| Article Summary:
Hypothyroidism literally means underactive thyroid, the gland located in the front of your neck that produces certain hormones that affect your health. Hypothyroidism is characterized by a sluggish metabolism.
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The Gland Is Located In The Front Of Your Neck And
Produces Certain Hormones That Affect Your Health.
What Is Hypothyroidism?
The two main hormones produced by the thyroid gland are thyroxine (T-4) and triiodothyronine (T-3). Both T4 and T3 work together to help control your body temperature, heart rate, calcium in your blood and how your body uses fats and carbohydrates. Though T4 and T3 are produced by the thyroid gland, their release is controlled by the pituitary gland and hypothalamus.
Symptoms of hypothyroidism include:
- Sensitivity to cold
- Pale, dry skin
- Hoarse voice
- Unexplained weight gain
- Muscle aches, tenderness and stiffness
- Puffy face
- Heavy menstrual periods
- Painful or stiff joints
- Elevated blood cholesterol
- Brittle fingernails or hair
- Goiter (enlarged thyroid)
Women over the age of 50 are more likely to have hypothyroidism though many others may have it and not even notice the initial signs and symptoms. There are a number of potential causes of hypothyroidism. Left untreated, hypothyroidism can lead to a number of health problems including obesity, joint pain and infertility.
How is it diagnosed? Physicians will listen to your symptoms, examine you and take a blood test that measures for TSH (thyroid stimulating hormone) and possibly thyroxine. Low thyroxine and high TSH are indicative of an underactive thyroid.
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Treatment for hypothyroidism requires the daily use of the synthetic thyroid hormone levothyroxine (Levothroid, Levoxyl, Synthroid, Unithroid). If you have this disease, it is critical to use this medication to restore adequate hormone levels. And, the medicine kicks in within a week or two and you'll notice a remarkable difference in how you feel.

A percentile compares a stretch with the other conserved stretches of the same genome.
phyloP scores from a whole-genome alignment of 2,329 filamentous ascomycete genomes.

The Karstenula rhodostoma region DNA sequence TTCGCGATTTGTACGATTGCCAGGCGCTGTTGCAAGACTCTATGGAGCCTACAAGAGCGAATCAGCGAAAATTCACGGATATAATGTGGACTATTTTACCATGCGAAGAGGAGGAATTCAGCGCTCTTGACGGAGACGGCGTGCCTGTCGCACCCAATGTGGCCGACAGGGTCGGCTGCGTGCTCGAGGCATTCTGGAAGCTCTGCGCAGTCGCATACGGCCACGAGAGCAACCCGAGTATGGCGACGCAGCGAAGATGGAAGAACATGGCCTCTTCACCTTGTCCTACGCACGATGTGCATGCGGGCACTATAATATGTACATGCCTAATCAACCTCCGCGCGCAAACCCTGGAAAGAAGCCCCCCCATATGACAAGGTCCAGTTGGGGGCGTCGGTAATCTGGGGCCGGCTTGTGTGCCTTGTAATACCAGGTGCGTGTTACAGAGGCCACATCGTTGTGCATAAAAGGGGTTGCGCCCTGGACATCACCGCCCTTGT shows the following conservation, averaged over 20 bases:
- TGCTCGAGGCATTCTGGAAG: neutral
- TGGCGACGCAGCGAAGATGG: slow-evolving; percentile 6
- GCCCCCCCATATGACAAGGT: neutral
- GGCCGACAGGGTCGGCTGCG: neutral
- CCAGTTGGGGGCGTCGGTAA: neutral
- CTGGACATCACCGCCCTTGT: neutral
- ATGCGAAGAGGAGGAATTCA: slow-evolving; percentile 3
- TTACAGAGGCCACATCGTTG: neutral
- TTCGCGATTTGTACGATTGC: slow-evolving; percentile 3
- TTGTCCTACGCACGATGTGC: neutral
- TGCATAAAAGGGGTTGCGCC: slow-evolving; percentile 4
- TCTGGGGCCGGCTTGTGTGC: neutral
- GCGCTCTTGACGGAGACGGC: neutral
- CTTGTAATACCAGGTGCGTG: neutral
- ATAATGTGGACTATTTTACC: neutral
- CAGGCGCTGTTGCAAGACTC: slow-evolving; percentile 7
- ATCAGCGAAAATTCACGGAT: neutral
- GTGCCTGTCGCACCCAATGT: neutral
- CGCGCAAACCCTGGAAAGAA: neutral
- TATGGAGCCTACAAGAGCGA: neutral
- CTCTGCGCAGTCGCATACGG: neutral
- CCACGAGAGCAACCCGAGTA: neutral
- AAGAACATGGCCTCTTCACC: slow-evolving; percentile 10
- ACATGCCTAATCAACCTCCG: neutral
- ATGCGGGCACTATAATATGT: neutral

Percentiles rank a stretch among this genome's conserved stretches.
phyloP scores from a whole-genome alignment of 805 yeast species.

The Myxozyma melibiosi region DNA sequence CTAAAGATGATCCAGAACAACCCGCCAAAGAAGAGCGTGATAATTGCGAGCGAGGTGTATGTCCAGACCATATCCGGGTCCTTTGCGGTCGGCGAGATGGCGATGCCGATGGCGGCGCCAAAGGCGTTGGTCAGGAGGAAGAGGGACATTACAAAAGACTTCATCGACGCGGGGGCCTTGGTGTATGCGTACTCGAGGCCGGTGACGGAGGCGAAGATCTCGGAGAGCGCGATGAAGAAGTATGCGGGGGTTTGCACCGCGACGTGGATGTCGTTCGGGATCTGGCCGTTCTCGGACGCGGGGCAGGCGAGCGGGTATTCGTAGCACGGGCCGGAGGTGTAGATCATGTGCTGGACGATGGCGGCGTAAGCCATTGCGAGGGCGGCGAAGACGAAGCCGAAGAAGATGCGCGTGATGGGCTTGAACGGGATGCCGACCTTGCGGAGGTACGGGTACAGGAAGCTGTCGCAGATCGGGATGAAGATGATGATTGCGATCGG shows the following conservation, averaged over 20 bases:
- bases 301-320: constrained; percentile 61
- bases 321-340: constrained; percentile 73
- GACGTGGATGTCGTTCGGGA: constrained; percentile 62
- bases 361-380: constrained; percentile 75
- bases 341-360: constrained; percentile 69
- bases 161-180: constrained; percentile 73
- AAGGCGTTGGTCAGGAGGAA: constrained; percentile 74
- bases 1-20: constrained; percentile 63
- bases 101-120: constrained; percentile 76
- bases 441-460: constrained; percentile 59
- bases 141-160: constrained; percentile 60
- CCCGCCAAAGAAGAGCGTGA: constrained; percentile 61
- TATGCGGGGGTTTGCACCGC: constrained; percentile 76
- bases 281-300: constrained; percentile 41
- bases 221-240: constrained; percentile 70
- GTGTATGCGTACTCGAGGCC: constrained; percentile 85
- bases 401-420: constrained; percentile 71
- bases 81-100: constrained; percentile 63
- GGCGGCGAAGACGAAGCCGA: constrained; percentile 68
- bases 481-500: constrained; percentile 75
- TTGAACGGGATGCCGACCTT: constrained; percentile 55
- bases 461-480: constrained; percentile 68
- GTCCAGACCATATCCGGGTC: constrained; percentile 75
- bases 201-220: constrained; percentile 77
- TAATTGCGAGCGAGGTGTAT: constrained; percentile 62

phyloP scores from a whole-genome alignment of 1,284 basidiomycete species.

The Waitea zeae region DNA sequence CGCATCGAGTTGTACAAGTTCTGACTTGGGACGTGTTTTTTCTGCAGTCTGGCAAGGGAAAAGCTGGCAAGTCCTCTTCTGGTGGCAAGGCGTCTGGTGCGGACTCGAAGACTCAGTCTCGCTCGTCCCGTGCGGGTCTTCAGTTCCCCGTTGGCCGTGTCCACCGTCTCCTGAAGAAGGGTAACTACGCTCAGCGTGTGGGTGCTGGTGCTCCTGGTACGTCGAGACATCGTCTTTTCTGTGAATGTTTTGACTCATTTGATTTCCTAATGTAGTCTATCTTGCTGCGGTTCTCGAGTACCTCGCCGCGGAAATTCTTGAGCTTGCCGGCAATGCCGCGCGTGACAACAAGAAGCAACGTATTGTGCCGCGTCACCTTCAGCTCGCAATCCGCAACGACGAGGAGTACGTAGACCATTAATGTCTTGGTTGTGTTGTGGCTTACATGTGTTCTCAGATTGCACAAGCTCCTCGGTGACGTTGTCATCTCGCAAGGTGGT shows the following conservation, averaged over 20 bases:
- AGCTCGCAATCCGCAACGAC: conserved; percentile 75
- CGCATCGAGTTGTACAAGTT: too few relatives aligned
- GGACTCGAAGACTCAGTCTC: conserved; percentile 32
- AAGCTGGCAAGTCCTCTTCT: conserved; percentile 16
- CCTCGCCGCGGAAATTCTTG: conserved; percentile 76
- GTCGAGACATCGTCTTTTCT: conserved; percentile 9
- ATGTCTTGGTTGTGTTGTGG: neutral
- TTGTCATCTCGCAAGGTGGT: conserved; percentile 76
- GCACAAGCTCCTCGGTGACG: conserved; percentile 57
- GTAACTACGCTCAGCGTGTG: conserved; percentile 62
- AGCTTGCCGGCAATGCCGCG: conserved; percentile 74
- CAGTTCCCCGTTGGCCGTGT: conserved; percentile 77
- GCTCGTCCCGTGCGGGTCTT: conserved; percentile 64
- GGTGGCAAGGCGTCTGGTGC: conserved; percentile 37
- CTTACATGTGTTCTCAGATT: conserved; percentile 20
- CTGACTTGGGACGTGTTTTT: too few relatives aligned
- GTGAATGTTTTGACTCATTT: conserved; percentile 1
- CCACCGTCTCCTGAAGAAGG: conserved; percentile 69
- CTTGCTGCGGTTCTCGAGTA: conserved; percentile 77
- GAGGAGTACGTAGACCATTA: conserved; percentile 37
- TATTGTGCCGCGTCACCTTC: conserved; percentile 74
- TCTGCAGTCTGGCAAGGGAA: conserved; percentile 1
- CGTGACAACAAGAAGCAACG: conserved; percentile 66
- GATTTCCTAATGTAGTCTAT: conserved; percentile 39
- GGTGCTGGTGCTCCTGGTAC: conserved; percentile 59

Though you may take this medicine for life, your dosage level may need to be adjusted and therefore, getting a TSH test at least yearly is typically recommended.
How Bodybuilding Can Help You Manage Symptoms Of Hypothyroidism:
Though hypothyroidism is treated with medicine, bodybuilding can also help you manage some of your symptoms.
Bodybuilding Helps You Lose Weight:
Weight gain is a hallmark of hypothyroidism. Though medication may help you get your weight back to a normal level, bodybuilding can help you get there faster.
Resistance training builds
metabolically active (i.e. calorie burning) muscle tissue and a combination of
interval training will help you shed body fat. It's important to alter your training regimen frequently so check the
training articles on this site for different exercises you can do to target certain parts of your body.
Bodybuilding Gives You Energy:
When you are tired the last thing you may want to do is exercise. But, exercising and
eating right are the two things you can do for yourself for maximum energy.
Cut out the refined carbohydrates and sugar-laden foods (except within proximity to lifting) and stick with a diet full of produce, lean meat/poultry, fatty fish, low-fat dairy and whole grains and keep exercising and you'll notice that your energy levels will soar.
|What Is The Best Workout To Increase Energy?
If you're feeling lethargic and think you are affected by low energy, then a training routine may be just what you need. Here are great effective workouts and ideas for increasing energy levels!
[ Check Out The Workout Of The Week Here ]
Bodybuilding Makes You Feel Confident:
Fatigue, achy joints, weight gain and
depression all add up and may make you want to crawl into your house and hide. But, bodybuilding will make you feel better about yourself.
Increasing the intensity of your workouts and weight you are lifting will give you a "can do" attitude.
Additional Tips To Help You Manage Hypothyroidism:
Make sure your physician knows all
supplements and drugs you are taking. Certain medications, supplements and foods may interfere with your body's ability to absorb levothyroxine.
See your physician regularly and pay close attention to how you feel.
About The Author:
Marie Spano is a leading authority on translating the latest nutrition and exercise science research into real life applications. Ms. Spano has also helped Olympic athletes, NFL-bound athletes and Fortune 500 executives enhance their health and performance through sound nutrition practices. She is a regular contributor to bodybuilding.com. For more information see: www.mariespano.com
- Mayo Clinic. Hypothyroidism
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